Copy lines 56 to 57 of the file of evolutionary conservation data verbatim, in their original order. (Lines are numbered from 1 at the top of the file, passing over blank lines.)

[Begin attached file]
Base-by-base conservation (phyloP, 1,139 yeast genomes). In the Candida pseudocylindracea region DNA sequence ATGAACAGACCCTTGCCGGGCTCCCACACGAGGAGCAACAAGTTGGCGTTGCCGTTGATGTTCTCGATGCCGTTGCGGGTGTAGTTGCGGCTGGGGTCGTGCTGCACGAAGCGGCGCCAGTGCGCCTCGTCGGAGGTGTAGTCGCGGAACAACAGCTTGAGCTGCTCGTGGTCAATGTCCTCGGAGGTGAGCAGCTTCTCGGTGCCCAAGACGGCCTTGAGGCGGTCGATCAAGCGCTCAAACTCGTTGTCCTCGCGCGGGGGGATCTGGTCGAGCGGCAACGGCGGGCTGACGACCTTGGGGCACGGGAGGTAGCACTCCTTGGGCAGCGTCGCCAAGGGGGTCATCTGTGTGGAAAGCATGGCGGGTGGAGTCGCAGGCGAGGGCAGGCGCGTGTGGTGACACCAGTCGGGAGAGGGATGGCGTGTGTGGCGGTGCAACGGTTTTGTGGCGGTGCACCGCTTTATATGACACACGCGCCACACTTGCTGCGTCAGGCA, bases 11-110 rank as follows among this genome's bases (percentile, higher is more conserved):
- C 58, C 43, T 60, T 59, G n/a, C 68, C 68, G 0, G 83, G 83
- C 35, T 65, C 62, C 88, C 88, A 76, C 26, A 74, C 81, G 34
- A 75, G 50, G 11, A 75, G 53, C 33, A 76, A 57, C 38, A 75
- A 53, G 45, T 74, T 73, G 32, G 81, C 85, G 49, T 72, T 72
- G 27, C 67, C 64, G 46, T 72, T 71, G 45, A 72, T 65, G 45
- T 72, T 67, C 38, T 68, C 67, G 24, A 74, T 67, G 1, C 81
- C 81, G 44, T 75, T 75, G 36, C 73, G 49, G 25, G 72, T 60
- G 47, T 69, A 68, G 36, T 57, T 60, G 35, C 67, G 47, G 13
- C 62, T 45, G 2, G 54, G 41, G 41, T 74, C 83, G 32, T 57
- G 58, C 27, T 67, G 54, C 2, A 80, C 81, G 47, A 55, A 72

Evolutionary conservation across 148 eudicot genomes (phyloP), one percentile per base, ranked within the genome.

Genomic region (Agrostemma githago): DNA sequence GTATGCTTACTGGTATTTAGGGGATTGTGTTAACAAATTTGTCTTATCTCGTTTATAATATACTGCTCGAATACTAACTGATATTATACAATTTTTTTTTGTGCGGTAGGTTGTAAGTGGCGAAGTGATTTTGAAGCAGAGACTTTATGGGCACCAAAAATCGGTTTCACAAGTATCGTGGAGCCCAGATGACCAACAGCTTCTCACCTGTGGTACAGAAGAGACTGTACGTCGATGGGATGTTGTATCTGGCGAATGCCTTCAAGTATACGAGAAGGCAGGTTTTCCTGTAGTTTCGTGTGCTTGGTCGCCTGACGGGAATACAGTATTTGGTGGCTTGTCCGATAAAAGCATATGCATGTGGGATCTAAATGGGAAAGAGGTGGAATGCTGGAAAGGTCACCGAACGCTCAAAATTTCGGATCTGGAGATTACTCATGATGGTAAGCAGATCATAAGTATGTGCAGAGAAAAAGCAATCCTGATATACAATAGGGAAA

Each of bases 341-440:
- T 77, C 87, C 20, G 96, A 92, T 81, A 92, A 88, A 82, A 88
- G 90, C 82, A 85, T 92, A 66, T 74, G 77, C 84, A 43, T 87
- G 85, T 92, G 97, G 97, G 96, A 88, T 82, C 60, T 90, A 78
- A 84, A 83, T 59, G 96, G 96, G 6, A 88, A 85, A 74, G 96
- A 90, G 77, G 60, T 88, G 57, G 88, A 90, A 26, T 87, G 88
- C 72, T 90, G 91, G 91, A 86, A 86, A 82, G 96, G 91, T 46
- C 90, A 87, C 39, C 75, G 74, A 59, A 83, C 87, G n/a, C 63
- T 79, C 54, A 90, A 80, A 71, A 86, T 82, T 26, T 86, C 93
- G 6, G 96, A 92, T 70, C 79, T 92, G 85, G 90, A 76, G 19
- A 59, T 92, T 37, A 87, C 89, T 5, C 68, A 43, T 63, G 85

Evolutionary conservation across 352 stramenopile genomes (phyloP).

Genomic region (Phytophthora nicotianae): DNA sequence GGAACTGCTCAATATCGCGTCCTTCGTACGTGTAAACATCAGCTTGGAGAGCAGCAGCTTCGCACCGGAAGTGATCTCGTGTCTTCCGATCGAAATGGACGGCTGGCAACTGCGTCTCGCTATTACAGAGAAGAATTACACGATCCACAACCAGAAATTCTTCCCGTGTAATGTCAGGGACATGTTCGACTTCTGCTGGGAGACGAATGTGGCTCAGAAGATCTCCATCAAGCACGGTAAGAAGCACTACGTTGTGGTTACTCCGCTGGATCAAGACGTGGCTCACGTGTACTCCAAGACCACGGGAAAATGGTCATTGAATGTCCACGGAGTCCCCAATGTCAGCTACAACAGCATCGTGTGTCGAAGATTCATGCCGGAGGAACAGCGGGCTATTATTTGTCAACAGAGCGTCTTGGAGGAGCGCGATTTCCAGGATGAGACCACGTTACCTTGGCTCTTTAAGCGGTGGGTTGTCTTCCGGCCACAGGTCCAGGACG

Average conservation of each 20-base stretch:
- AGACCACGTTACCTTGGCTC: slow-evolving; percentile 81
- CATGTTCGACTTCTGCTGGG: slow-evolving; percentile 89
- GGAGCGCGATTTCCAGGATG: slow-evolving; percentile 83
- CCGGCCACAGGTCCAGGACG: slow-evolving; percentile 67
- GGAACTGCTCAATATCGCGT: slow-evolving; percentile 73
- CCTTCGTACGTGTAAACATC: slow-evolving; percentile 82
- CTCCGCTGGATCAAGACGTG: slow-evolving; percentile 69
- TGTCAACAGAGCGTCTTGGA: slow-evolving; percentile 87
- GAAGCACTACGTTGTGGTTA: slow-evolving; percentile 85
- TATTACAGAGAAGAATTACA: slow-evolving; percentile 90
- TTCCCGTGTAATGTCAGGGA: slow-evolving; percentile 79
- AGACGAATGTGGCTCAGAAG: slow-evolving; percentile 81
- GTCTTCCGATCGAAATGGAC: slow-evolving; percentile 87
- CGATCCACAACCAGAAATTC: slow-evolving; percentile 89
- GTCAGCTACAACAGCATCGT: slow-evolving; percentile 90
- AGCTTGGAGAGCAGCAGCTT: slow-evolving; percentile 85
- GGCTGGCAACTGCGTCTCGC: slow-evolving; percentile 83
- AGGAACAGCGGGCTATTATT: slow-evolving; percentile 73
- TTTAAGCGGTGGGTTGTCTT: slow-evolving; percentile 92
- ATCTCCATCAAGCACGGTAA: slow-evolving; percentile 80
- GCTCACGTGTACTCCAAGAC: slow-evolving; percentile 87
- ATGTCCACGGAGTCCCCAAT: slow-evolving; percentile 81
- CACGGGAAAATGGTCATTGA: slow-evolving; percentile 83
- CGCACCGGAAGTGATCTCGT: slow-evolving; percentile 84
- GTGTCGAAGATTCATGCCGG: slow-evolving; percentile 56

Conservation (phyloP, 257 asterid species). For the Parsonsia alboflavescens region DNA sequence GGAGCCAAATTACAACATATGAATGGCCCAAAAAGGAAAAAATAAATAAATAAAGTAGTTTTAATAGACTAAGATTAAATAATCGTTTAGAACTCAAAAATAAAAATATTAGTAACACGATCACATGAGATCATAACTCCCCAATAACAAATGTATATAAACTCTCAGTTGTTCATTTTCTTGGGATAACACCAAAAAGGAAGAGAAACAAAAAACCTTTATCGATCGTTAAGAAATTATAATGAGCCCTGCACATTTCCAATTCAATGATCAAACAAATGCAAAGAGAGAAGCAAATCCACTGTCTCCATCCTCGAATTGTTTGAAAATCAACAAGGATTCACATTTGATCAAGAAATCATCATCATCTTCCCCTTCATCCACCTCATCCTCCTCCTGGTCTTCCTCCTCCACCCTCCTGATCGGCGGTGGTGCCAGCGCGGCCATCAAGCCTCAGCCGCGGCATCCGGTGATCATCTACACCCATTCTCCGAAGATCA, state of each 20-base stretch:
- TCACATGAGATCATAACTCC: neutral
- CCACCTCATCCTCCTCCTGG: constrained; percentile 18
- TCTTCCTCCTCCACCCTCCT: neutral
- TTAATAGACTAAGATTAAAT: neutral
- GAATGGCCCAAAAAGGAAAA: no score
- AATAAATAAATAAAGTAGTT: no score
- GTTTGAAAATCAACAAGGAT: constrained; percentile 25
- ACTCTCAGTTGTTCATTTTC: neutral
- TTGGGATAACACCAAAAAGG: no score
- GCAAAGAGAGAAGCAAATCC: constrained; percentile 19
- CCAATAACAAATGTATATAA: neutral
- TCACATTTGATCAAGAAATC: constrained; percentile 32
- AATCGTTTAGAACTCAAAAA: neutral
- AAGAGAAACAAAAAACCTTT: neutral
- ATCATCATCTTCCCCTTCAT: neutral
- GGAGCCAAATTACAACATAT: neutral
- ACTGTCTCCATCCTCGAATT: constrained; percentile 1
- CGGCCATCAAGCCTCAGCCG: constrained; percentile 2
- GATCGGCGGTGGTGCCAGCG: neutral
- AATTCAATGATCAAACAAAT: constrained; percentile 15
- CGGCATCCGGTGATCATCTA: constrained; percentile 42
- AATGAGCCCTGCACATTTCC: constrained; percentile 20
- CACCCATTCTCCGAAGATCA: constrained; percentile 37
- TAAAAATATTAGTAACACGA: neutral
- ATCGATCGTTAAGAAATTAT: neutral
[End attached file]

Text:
- TCTTCCTCCTCCACCCTCCT: neutral
- TTAATAGACTAAGATTAAAT: neutral